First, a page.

Who we are - Brier Island Trails Committee (BITC)
The Brier Island Trails Committee (BITC) is a group of community volunteers dedicated to building and maintaining the Big Meadow Bog Trail on Brier Island. Photo at right was taken early on Sunday, 4 October 2020 and shows mist rising from Bog. Photo by J. DeVries.
BITC is a registered non-profit society, formed in 2017. The annual membership fee is $10.00 per year for an individual; $25.00 for a family; and $50.00 for a business or association. Meetings are open to the public and usually held at the Community Hall the third Tuesday of each month, except December. We follow the Public Health Guidelines Act for social distancing and wearing of masks.
To create public awareness of the Big Meadow Bog restoration, BITC is building a wooden boardwalk and a groomed trail into the Big Meadow Bog area. The boardwalk, specifically designed for wheelchair accessibility, permits nature lovers, birders, and individuals to venture much further into the Bog than would otherwise be possible and to observe plants and migratory birds.
Phase One was 250 metres of trail, and was completed in 2018. From the parking lot, 40m of raised boardwalk crosses a salt marsh to a gravel berm (remnants of a former dam). On top of the berm, a crusher dust trail runs for 60m, continuing with 150m of floating (puncheon) boardwalk. At the end of this boardwalk a dry land trail extends to the right, ending at Jimmy’s Pond.
Phase Two, a 345 metre boardwalk extension and a 250 sq ft viewing platform was constructed in the fall of 2021. Signage and seating areas will be placed along the Trail in 2022.
Future plans will see the trail extended to Nature Conservancy Canada lands. Here a viewing platform will allow visitors to see Eastern Mountain Avens in their natural habitat, without damaging the bog and the flora that it supports. A return loop of dry land trail though the woods, will offer views of the village of Westport and the bog from a slightly higher elevation.
It is hoped to upgrade the dry land trail to Jimmy’s Pond, and the crusher dust section from Phase One to boardwalk, making them more accessible.
The Mi’kmaq visited Brier Island to fish and hunt long before Samuel de Champlain mapped the area in 1604-1605. During the 1700s it became a fishing outpost for fishers from Maine, and a few families settled here during that time. In 1783 a number of American colonists who wished to remain loyal to Britain fled to what is known today as Canada; a number of these Loyalists settled on Brier Island.
Historically, the Big Meadow Bog was used for hunting ducks and deer and for berry picking (blueberries, cranberries and Jones berries, also known as bakeapples). Near the boardwalk, an area was dammed and flooded to create a large pond. During the winter, the ice was cut into blocks and stored in “ice houses” to be used in the summer fishery. Jimmy’s Pond can be seen if one follows the trail where it forks to the right.
During the 1950s a series of trenches were dug along the length of the bog with a plan to drain the area and develop land for farming. The plan was unsuccessful but the bog continued to drain, vegetation encroached, and several lily ponds disappeared. The bog was taken over by a colony of nesting seagulls.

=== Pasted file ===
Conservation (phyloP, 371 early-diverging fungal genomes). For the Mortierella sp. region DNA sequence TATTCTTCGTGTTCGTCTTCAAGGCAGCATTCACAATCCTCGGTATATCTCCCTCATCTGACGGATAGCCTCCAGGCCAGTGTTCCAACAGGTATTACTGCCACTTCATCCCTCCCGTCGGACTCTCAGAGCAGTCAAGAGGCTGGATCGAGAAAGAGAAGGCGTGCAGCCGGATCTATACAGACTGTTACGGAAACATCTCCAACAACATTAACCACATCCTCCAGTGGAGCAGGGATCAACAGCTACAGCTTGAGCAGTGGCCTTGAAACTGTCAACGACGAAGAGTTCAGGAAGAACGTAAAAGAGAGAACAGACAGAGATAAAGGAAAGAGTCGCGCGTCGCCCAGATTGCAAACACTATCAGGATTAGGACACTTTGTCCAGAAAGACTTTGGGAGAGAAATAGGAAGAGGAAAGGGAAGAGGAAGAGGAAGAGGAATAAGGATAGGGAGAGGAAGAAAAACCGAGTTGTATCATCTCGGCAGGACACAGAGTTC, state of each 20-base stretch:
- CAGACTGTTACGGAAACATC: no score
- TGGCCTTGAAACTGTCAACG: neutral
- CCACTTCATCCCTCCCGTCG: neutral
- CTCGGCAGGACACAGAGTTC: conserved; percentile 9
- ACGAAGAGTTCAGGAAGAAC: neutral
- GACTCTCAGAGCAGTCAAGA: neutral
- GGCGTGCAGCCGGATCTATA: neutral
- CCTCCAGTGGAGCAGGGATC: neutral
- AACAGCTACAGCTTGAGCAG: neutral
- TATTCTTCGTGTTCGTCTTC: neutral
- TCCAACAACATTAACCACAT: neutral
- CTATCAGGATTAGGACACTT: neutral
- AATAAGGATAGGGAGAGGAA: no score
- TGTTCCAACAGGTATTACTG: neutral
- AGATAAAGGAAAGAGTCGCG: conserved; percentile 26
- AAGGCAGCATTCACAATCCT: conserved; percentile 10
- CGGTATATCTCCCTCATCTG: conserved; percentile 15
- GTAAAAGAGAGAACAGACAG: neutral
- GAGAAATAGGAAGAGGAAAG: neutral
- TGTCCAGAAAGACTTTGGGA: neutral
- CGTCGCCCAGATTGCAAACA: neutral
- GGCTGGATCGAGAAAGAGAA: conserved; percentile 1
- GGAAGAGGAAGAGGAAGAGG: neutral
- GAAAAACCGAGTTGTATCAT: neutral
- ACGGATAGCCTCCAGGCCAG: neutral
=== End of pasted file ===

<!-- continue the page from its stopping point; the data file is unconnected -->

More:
Some of this bog area is part of the 1200-acre NCC Nature Preserve on Brier Island and home to the endangered Eastern Mountain Avens. Ongoing research has led to a recovery plan for raising the water level in the bog and returning the area to its natural state.
In 2021, the Brier Island Trails Committee (the Committee) completed Phase Two of The Big Meadow Bog Trail. The accessible boardwalk Trail is now 587 metres long (one way) and ends with a 225 sq ft viewing platform. In March 2022, the Committee started a three-year fundraising campaign to construct the next Phase: approximately 250 metres of The Big Meadow Bog Trail. Your financial support will help complete this next Phase.
When you contribute, your business or name will be listed on a donor sign as a Platinum, Gold, Silver, Bronze, or Friend donor. We can list “In Memory of…” if you wish. Please see the donor sign on the home page showing donors for Phase Two. Donation information follows:
To donate and receive an income tax receipt:
A. Donate through the NS Trails Federation website at http://nstrails.com/donate-now/
In the pulldown menu select Brier Island Trails Committee and complete the form.
B. Send a cheque to
Nova Scotia Trails Federation
5516 Spring Garden Road, 4th Floor,
Halifax NS, B3J 1G6
Attention: H. Stilwell
When you donate through Nova Scotia Trails Federation, you will receive a tax receipt from Canada Helps. The Committee will receive your donation less 10%, which is shared with Canada Helps and Nova Scotia Trails Federation.
To donate and NOT receive an income tax receipt:
A. Send an e-transfer to Brian Bowerman, Treasurer, at: email@example.com
B. Send a cheque, payable to: Brier Island Trails Committee, PO Box 1263, Westport NS B0V 1H0
Please be part of this three-year fundraiser. Your donation will help build a unique local trail that offers recreational enjoyment for all, provides outreach and education about the Eastern Mountain Avens, and highlights Brier Island as an ecotourism destination for birders and nature lovers. We look forward to seeing you on the Trail!
Brier Island Facebook Links
Nova Scotia Trails Federation
NS Trails is a volunteer, membership-based registered charity, a resource for trail stakeholders, and a forum to facilitate the cooperative building, maintaining, and enjoyment of trails in our province.
The Nova Scotia Bird Society has been a focus for birders in this province for 60 years. Serving about 600 members, we have much to offer anyone interested in wild birds. Browse through our website for a sample of what we do, and feel free to send us an e-mail if you would like more information.